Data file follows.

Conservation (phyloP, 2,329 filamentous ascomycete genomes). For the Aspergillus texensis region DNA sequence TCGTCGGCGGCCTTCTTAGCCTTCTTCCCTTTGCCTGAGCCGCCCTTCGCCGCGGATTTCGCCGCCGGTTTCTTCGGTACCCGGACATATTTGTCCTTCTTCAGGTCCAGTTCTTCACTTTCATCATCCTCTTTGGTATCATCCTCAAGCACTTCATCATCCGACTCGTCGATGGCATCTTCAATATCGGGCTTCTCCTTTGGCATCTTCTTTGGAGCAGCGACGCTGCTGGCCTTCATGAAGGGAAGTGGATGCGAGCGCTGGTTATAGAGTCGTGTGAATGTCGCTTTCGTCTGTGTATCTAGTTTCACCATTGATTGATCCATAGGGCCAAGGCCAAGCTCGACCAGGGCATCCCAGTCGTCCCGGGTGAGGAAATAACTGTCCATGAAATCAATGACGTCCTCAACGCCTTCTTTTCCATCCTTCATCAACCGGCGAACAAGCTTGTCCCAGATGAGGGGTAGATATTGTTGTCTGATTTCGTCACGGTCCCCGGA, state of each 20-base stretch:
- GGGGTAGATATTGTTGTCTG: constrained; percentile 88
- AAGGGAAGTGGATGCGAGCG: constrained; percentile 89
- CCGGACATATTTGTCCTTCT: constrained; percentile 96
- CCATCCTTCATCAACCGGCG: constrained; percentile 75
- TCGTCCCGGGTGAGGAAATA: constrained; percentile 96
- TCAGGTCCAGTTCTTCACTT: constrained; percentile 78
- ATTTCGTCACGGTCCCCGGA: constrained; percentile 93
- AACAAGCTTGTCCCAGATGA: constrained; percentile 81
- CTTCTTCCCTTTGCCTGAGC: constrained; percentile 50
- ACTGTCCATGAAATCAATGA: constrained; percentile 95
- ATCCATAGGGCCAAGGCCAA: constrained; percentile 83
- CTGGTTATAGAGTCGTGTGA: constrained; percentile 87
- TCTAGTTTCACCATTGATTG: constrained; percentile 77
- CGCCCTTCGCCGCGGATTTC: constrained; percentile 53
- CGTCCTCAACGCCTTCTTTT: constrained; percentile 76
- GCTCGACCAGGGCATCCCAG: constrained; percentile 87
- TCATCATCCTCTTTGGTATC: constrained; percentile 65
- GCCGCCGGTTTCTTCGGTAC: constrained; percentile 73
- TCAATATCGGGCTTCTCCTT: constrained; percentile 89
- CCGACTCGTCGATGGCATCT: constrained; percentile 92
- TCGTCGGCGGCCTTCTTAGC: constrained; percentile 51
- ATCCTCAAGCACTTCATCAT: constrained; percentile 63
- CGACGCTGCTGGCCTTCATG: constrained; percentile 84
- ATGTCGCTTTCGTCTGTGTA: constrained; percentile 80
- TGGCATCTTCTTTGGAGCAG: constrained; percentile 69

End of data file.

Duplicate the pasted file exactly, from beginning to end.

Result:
Conservation (phyloP, 2,329 filamentous ascomycete genomes). For the Aspergillus texensis region DNA sequence TCGTCGGCGGCCTTCTTAGCCTTCTTCCCTTTGCCTGAGCCGCCCTTCGCCGCGGATTTCGCCGCCGGTTTCTTCGGTACCCGGACATATTTGTCCTTCTTCAGGTCCAGTTCTTCACTTTCATCATCCTCTTTGGTATCATCCTCAAGCACTTCATCATCCGACTCGTCGATGGCATCTTCAATATCGGGCTTCTCCTTTGGCATCTTCTTTGGAGCAGCGACGCTGCTGGCCTTCATGAAGGGAAGTGGATGCGAGCGCTGGTTATAGAGTCGTGTGAATGTCGCTTTCGTCTGTGTATCTAGTTTCACCATTGATTGATCCATAGGGCCAAGGCCAAGCTCGACCAGGGCATCCCAGTCGTCCCGGGTGAGGAAATAACTGTCCATGAAATCAATGACGTCCTCAACGCCTTCTTTTCCATCCTTCATCAACCGGCGAACAAGCTTGTCCCAGATGAGGGGTAGATATTGTTGTCTGATTTCGTCACGGTCCCCGGA, state of each 20-base stretch:
- GGGGTAGATATTGTTGTCTG: constrained; percentile 88
- AAGGGAAGTGGATGCGAGCG: constrained; percentile 89
- CCGGACATATTTGTCCTTCT: constrained; percentile 96
- CCATCCTTCATCAACCGGCG: constrained; percentile 75
- TCGTCCCGGGTGAGGAAATA: constrained; percentile 96
- TCAGGTCCAGTTCTTCACTT: constrained; percentile 78
- ATTTCGTCACGGTCCCCGGA: constrained; percentile 93
- AACAAGCTTGTCCCAGATGA: constrained; percentile 81
- CTTCTTCCCTTTGCCTGAGC: constrained; percentile 50
- ACTGTCCATGAAATCAATGA: constrained; percentile 95
- ATCCATAGGGCCAAGGCCAA: constrained; percentile 83
- CTGGTTATAGAGTCGTGTGA: constrained; percentile 87
- TCTAGTTTCACCATTGATTG: constrained; percentile 77
- CGCCCTTCGCCGCGGATTTC: constrained; percentile 53
- CGTCCTCAACGCCTTCTTTT: constrained; percentile 76
- GCTCGACCAGGGCATCCCAG: constrained; percentile 87
- TCATCATCCTCTTTGGTATC: constrained; percentile 65
- GCCGCCGGTTTCTTCGGTAC: constrained; percentile 73
- TCAATATCGGGCTTCTCCTT: constrained; percentile 89
- CCGACTCGTCGATGGCATCT: constrained; percentile 92
- TCGTCGGCGGCCTTCTTAGC: constrained; percentile 51
- ATCCTCAAGCACTTCATCAT: constrained; percentile 63
- CGACGCTGCTGGCCTTCATG: constrained; percentile 84
- ATGTCGCTTTCGTCTGTGTA: constrained; percentile 80
- TGGCATCTTCTTTGGAGCAG: constrained; percentile 69